Do you think we have enough information? Just about, right? Whatever topic you’re interested in there are a plethora of sources, some more legitimate/less fake/with less of an agenda than others.
So, why has health and safety got such a bad rap? The post linked to was driven by comments from Andrew Sharman about, “an undercurrent of negativity around the phrase ‘health and safety’” from the 2017 ISH annual conference.
Have things changed since then? Dedicated professionals, like you, continue to work hard to ensure people work safely and are safe at work, and the industry (SHE/RSPH/British Safety Council among others) does a good job of recognising excellence in health and safety. However, the mainstream media prefers, “Peak District farmer forced to give up Highland Cattle after one dog walker complaint.” We don’t know the ins and outs of the Highland Cattle story but the bad rap continues.
What can be done about it? The status quo (whatever that is – corporate PR?) isn’t changing the perception of health and safety so it’s likely that change has to come from within.
A small segue into the world of product marketing. 20 years ago launching a new product was a job for PR, whether internal PR or external PR. Find the journalists covering said product area, reach out, be interesting, get coverage…but that doesn’t work anymore. The economics of media mean that many publications no longer even retain those journalists. That, with the sheer amount of information out there means that broadcasting ‘news’ is no longer viable. Product marketers figured out they needed to own their own communications, build their own brands and get their own stories out there with the goal of building their own communities.
Perhaps, that’s what you need to do? Own your communications. Our dedicated, hard-working health and safety manager just got another job…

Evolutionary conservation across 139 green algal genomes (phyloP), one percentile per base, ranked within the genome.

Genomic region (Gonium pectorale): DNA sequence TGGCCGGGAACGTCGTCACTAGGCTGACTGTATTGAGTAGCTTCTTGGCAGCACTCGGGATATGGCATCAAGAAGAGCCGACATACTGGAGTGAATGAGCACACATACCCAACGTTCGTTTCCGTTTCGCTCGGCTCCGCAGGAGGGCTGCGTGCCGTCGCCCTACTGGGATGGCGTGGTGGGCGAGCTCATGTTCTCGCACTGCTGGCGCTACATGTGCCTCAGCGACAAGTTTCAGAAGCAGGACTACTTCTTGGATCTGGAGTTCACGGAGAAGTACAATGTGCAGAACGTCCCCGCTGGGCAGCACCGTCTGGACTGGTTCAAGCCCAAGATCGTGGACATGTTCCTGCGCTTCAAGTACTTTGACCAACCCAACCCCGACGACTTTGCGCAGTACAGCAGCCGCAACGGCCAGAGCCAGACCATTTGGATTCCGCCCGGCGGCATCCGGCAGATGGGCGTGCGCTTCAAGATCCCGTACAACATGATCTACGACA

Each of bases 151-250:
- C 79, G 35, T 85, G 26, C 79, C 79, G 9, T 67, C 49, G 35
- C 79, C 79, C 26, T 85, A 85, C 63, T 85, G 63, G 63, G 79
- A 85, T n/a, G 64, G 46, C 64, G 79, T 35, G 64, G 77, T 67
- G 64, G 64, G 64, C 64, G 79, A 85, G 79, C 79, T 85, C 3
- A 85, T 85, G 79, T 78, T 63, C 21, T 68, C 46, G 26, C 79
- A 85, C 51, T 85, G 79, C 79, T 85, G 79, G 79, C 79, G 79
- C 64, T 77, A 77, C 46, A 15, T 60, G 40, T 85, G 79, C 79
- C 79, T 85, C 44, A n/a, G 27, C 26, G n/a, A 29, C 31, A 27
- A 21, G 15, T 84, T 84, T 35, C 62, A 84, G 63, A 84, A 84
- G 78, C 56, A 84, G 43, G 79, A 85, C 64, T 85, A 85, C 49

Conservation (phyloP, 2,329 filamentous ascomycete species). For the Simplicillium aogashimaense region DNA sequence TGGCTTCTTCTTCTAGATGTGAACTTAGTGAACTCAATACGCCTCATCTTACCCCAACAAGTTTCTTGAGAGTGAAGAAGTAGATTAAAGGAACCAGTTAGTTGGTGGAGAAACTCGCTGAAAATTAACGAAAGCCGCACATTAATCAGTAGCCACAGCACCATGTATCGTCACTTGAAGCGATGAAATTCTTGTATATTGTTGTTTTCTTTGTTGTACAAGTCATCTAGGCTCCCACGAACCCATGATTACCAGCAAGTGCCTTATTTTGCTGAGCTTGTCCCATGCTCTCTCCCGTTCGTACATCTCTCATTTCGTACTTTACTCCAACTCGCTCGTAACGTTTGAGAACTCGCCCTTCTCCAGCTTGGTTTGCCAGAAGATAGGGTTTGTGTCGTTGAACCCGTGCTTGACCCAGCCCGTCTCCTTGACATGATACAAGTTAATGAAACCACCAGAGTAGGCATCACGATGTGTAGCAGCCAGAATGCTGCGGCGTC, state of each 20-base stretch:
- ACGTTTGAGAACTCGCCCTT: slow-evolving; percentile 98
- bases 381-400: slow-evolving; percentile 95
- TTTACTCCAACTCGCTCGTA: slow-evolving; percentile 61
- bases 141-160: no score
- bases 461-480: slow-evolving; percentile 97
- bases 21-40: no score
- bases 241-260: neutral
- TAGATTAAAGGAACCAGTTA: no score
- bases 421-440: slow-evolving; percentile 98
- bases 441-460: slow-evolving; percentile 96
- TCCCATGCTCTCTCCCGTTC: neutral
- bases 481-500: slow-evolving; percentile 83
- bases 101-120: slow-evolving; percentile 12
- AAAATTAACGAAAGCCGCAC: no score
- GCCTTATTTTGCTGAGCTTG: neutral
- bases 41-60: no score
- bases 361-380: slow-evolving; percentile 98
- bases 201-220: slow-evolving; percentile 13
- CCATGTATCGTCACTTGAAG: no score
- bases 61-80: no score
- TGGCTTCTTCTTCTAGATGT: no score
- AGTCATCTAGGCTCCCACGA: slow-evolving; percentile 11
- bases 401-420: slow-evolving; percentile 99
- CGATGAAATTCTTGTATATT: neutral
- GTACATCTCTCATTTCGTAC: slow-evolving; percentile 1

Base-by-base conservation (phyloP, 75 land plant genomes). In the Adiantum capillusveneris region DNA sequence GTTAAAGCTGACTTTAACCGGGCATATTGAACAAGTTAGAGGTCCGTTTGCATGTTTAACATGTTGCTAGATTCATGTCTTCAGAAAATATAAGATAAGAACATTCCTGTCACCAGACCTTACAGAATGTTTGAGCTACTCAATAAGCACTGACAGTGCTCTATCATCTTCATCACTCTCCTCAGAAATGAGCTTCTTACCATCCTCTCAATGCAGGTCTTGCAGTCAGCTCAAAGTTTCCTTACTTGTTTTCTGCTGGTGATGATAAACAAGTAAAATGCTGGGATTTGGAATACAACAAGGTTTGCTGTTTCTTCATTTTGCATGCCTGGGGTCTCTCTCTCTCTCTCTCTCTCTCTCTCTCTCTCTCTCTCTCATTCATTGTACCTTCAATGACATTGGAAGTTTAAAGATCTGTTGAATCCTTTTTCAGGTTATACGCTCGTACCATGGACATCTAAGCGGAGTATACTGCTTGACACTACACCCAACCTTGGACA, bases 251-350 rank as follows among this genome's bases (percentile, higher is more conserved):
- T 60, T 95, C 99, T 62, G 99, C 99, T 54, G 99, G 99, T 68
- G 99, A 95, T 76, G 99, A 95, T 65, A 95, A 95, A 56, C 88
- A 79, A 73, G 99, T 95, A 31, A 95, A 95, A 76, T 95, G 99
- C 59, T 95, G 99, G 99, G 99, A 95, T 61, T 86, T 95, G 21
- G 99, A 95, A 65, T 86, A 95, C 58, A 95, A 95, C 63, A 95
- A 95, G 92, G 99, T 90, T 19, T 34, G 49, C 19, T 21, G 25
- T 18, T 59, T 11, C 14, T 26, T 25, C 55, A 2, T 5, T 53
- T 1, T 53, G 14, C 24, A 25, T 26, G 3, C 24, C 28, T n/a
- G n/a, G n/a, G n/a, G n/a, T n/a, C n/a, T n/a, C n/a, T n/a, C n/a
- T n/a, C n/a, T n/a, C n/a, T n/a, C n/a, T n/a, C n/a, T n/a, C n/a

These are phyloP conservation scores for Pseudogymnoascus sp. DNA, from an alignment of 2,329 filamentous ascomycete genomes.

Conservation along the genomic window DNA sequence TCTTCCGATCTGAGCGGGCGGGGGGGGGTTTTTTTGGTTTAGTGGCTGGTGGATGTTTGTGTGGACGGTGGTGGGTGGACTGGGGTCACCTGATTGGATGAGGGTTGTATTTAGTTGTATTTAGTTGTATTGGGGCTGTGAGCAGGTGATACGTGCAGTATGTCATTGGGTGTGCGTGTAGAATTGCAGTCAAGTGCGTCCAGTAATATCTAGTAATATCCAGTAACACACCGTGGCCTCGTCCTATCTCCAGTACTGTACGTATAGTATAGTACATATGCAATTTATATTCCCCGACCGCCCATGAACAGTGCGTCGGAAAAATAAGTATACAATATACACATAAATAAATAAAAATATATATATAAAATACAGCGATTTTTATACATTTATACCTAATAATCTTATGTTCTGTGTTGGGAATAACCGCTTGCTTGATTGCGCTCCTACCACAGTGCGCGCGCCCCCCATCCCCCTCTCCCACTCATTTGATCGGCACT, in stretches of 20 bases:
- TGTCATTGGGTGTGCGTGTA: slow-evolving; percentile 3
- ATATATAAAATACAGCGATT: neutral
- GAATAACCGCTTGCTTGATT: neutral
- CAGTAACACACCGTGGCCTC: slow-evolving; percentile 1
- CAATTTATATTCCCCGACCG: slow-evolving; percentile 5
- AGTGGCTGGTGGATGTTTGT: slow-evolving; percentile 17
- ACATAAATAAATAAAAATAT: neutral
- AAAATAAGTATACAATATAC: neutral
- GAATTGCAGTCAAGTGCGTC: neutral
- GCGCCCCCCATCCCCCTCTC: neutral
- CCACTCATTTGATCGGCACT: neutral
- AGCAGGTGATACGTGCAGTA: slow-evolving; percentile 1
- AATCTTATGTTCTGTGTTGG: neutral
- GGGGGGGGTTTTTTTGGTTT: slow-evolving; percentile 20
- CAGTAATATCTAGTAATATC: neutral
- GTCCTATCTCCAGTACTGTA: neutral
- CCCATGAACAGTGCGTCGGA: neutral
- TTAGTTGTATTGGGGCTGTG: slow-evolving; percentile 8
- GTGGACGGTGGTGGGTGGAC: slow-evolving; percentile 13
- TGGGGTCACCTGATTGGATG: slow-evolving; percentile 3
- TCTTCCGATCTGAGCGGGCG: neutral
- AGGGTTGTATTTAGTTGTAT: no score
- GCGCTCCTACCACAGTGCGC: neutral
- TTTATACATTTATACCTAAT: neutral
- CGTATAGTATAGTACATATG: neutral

Or, maybe not. After all, you’re already communicating across the organisation, whether employee involvement and motivation or getting C-suite buy-in. Different communications for different audiences. Can you re-package them for an external audience and start to own the conversation about the health and safety culture in your organisation?
You’ll likely need support of corporate marketing to deliver on this but, hopefully, your efforts to enlist board-level support in driving a positive health and safety culture will be rewarded in garnering marketing support. ISO 45001 will help with senior management engagement given the change of emphasis introduced with the new standard.
If internal communication is still an issue for you internally and you’re uncertain of how to engage either your employees or the Board, then our complementary eBook “Beyond Compliance: A Guide to Changing the Health and Safety Culture in Your Organisation” has a section dedicated to helping you with that.
To further aid with that communication, and linking safety to business performance, Forbes magazine recently ran an article on Alcoa and the direct link between a focus on the safety of employees, the reciprocity shown by those employees beyond accident rates and the resultant improvement in business performance. Now there’s a story worth owning and communicating…